Monthly Archives: November 2011

‘Before & After…’

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‘Moore’ on Henry…

Henry the moon gazing hare has had a busy time recently. He’s been dried out, fired in the kiln, (thankfully not cracking, or exploding!) and finally been decorated. The painting process is tricky to say the least, and I have a new appreciation for ceramics. The first thing to do is to select your colour. This is made all the more tricky as the pre-fired powder that is used to make up the glaze, is different to the colour it will eventually be. Similar to conventional painting you use a measured amount of base powder, and mix with water to get a milky consistency. That is where all painting experience I did have went out of the window. I had a design in mind, (typically for me I’d chosen a difficult one…) and set eagerly to work. Trouble is with painting pre-fired ceramics is, as soon as the brush touches the clay surface it sucks all of the moisture out of the paint and looks like you’ve been painting with sand! The trick is to use a very liquid-like mix so you stand a good chance of it looking remotely how you wanted it too. Some trial and error was naturally involved but buy the time I got on to use a different colour I think I had got the hang of it. Sort of. The final stage in the painting process is the glaze dip. This is a milky/creamy substance that your completed ceramic is dipped in to and seals the surface. This particular one dries clear and will give him a glossy new coat. After one final trip to the kiln he’s finished!


Conservation construction…

The Vac-pac is a back-pack size vacuum cleaner, and weighs about the same as a medium size baby. Once you’re up there the trick is to (along with stay up there) manipulate the hose and brush nozzle thingy to clean efficiently. As I was new to this it took me some time not to feel like I had sausage fingers and get tangled in the power cable or get the hose too near the paintings! After the initial wobble of confidence, and with the help of a brand new state of the art ladder, I can now get up to ceiling height in no time….

When ladders just aren’t enough it’s time to breakout the scaffolding! Unfortunately, I was not allowed to help with the construction, due to health and safety regulations. You have to be qualified in scaffolding construction, and my home made certificate in Grade 1 Lego didn’t count. This was quite a display to behold, as Lin and Margaret built it from the ground up with the agility of  a monkey looking for coconuts, while I looked on in amazement. The platform at the top of the scaffolding also lets you store an array of conservation equipment to make the most of the rare ‘up close and personal’ aspect of the high clean. As I can use but not build, I was keen to see if the scaffolding held the same ‘height issues’ as ladders, but to my amazement not so! I was up and down it like a rat up a drainpipe…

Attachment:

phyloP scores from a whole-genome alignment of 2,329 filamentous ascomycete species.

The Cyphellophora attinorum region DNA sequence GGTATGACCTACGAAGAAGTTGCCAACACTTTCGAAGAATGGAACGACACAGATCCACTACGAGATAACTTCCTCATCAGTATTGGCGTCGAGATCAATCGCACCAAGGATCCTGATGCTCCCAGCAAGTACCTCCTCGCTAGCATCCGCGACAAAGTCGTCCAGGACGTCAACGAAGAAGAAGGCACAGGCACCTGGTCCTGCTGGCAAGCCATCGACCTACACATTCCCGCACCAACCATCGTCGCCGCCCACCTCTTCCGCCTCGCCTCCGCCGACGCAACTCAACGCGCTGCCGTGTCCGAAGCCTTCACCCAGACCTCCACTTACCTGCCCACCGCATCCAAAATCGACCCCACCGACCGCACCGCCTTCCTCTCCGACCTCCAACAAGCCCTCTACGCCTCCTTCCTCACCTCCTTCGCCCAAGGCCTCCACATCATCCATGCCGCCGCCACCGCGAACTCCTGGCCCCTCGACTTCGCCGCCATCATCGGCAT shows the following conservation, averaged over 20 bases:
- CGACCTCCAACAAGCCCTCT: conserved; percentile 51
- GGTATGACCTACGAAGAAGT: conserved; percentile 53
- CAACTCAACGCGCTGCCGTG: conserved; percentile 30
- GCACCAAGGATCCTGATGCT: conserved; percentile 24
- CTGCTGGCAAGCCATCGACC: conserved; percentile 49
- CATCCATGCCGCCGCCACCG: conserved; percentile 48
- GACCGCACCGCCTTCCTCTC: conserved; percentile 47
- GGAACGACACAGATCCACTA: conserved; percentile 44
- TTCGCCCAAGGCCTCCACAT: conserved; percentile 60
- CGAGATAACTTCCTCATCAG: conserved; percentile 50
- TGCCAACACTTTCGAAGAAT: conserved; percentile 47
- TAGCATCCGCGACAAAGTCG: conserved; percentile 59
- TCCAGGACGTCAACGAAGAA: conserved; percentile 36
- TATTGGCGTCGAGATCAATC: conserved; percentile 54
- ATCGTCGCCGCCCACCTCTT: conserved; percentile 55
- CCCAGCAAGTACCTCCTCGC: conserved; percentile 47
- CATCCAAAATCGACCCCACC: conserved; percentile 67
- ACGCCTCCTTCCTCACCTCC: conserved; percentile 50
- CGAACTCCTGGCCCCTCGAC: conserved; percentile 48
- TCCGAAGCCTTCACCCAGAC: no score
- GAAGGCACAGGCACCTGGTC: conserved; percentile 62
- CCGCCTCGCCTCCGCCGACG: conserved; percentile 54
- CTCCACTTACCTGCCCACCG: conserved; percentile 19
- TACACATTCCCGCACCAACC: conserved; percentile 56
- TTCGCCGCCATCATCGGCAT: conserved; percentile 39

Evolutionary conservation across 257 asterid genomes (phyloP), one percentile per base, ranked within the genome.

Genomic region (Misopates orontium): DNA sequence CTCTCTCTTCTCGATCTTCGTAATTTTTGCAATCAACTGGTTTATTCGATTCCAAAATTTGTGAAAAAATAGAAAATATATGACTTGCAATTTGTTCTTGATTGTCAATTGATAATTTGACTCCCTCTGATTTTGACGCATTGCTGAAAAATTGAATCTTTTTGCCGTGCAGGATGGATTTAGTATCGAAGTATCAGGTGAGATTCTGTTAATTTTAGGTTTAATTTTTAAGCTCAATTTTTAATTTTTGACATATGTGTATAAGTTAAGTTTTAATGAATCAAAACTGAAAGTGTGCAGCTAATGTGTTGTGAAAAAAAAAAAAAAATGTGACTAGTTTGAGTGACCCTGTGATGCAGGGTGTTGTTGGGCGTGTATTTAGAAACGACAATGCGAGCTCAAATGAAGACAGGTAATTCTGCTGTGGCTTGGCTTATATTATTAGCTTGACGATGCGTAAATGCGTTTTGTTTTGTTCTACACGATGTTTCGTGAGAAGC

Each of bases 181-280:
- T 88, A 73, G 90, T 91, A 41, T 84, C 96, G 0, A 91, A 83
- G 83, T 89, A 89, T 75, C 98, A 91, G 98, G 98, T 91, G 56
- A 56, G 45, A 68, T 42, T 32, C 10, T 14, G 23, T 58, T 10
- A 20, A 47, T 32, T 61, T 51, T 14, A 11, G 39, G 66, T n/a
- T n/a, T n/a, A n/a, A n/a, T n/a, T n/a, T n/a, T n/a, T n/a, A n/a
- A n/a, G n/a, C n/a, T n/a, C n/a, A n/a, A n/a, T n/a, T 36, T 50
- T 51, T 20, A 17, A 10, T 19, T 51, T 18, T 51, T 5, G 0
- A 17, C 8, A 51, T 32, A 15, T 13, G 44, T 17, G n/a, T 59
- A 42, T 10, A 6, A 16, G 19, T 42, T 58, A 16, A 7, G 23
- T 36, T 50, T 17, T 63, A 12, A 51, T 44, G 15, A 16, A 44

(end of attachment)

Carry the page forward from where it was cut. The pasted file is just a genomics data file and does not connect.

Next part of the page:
High time for cleaning…


Don’t look down…

‘High clean’ time at Dyrham towers means the chance to use more from the conservator’s toy box, the ‘Conser-vac’. This is an easy to carry vacuum cleaner with a hose and brush attached. (We also use the Conser-vac’s big brother, the ‘Vac-pac’, which is basically the same design but larger.) The principle of a high clean programme is to get to the parts of the rooms not normally accessible during a daily clean, and to inspect for any warning signs. The process of cleaning is the same, so we start at the highest area, (ceilings, wood panelling) with the Vac-pacs and work down, paying attention to the tops of painting frames, mirrors and fittings, as they are normally difficult to get to.

My first foray into the world of high cleaning was interesting to say the least. Having got accustomed to conservation cleaning methods during my time on the team, I was a little un-prepared for what was in store. Not only do you have the correct way of cleaning to adhere to, but trying not to fall off the ladder is pretty important too! The general rule is, if it takes two people to carry it, it will take two people to safely use it. One person goes up, and the other ‘foots’, (stands on or holds) the bottom of the legs, which makes the ladder more stable. The time came for my turn to go up, so I put on a brave face. On this occasion, this looked the same as my ‘slightly concerned but won’t let on’ face.



Now the real work begins….

Autumn how I love thee… (Judging by the fairly constant use of leaf -blowers by the garden crew, the feeling may or may-not be universal…) While I still seem to be suffering a little seasonal clock change jet-lag, the house team has embarked on a ‘High-clean’ programme that has been meticulously planned out by Katy. (The ‘Commander Riker’ to House Manager Lin’s ‘Jean-Luc Picard’ for all you Star Trek fans…)  This involves first and foremost preparing the house room by room. The plan is to clean as we do on a closed day first. Then we go round and remove all of the ceramics and put them in secure storage, out of harms way.

The next thing is to cover all of the furniture and objects with acid free paper and fabric covers to protect them from dust and damage. The most valuable items get purple triangles and/or florescent stars, so they can be easily identified in the unlikely event they would need to be removed as part of an emergency salvage operation. (Fire, flood, earthquake, zombie infestation, alien invasion, that kind of thing… ) They then get moved to the middle or edges of a room so we can bring the ladders in to start the ‘High Clean’. That should put my vertigo to the test!